£13,200 awarded to claimant for vibration white finger
£13,200 in damages was awarded to a claimant suffering with hand arm vibration syndrome.
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The male claimant aged 62, developed hand arm vibration syndrome (also known as vibration white finger) through his employment as a fitter/polisher engaged in producing surgical implants.
The work involved the claimant applying components to a belt driven polisher and holding and turning it against the polishing belt. He was employed in this role between 1992 and 2008. As a result of being exposed to the vibration, he developed hand arm vibration syndrome.
The claimant's injury was a direct result of his employment and the work that was required of him in his job role. He developed numbness and tingling in his left, non-dominant, hand. This was diagnosed by experts on the Stockholm scale as 2SN, 1V in two fingers of his left hand. The claimant suffered with attacks of numbness ad tingling which were often worse in the colder weather. Experts advised that they did not expect his condition to improve.
Conclusion and Settlement
Lliability was admitted and the claimant's and defendant's representatives entered into meaningful negotiations in an attempt to reach an amicable settlement in respect of damages. After extensive negotiations an agreement could not be reached and an application was therefore made to the Court.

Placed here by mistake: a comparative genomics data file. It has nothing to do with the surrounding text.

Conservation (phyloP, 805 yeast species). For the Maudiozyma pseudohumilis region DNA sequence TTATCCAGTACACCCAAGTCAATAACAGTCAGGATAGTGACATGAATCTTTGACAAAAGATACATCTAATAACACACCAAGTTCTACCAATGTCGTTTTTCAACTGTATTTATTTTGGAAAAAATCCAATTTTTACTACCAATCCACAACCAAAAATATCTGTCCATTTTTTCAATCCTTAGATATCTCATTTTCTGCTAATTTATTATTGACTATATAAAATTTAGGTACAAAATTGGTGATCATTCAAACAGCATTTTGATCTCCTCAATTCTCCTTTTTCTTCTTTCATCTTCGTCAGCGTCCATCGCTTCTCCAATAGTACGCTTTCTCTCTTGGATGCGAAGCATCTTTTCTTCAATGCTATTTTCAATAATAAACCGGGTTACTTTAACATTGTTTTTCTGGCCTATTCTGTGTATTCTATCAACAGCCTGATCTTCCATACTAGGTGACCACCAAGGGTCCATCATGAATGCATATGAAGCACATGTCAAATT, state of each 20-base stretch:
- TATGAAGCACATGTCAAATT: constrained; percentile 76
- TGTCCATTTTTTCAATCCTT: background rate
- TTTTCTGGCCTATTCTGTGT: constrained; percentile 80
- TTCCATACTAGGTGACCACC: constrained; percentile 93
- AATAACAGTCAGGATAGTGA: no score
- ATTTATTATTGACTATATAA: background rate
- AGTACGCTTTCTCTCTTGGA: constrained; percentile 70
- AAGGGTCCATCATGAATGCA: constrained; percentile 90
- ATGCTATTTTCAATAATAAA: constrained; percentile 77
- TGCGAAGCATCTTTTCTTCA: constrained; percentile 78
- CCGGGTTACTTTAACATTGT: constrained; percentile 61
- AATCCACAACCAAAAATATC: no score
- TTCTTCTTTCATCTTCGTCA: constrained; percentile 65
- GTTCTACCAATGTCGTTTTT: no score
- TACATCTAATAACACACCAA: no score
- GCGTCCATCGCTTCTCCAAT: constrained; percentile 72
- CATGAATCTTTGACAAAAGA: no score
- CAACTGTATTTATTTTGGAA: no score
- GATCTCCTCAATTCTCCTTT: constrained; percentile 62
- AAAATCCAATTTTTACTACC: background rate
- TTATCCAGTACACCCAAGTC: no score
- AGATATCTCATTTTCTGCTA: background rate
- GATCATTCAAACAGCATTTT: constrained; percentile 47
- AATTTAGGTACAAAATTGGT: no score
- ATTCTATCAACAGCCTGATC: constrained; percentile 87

The matter as listed for hearing and at the date of the trial the claimant was no longer employed by the defendant. He had chosen to take voluntary redundancy for reasons which were unrelated to his claim for personal injury. Even though this was the case, the Judge still felt that an award should be made to the claimant for being disadvantaged on the labour market.
The claimant was awarded £6,500 in respect of pain, suffering and loss of amenity. The remainder of the compensation was awarded for disadvantage on the labour market and loss of future earnings.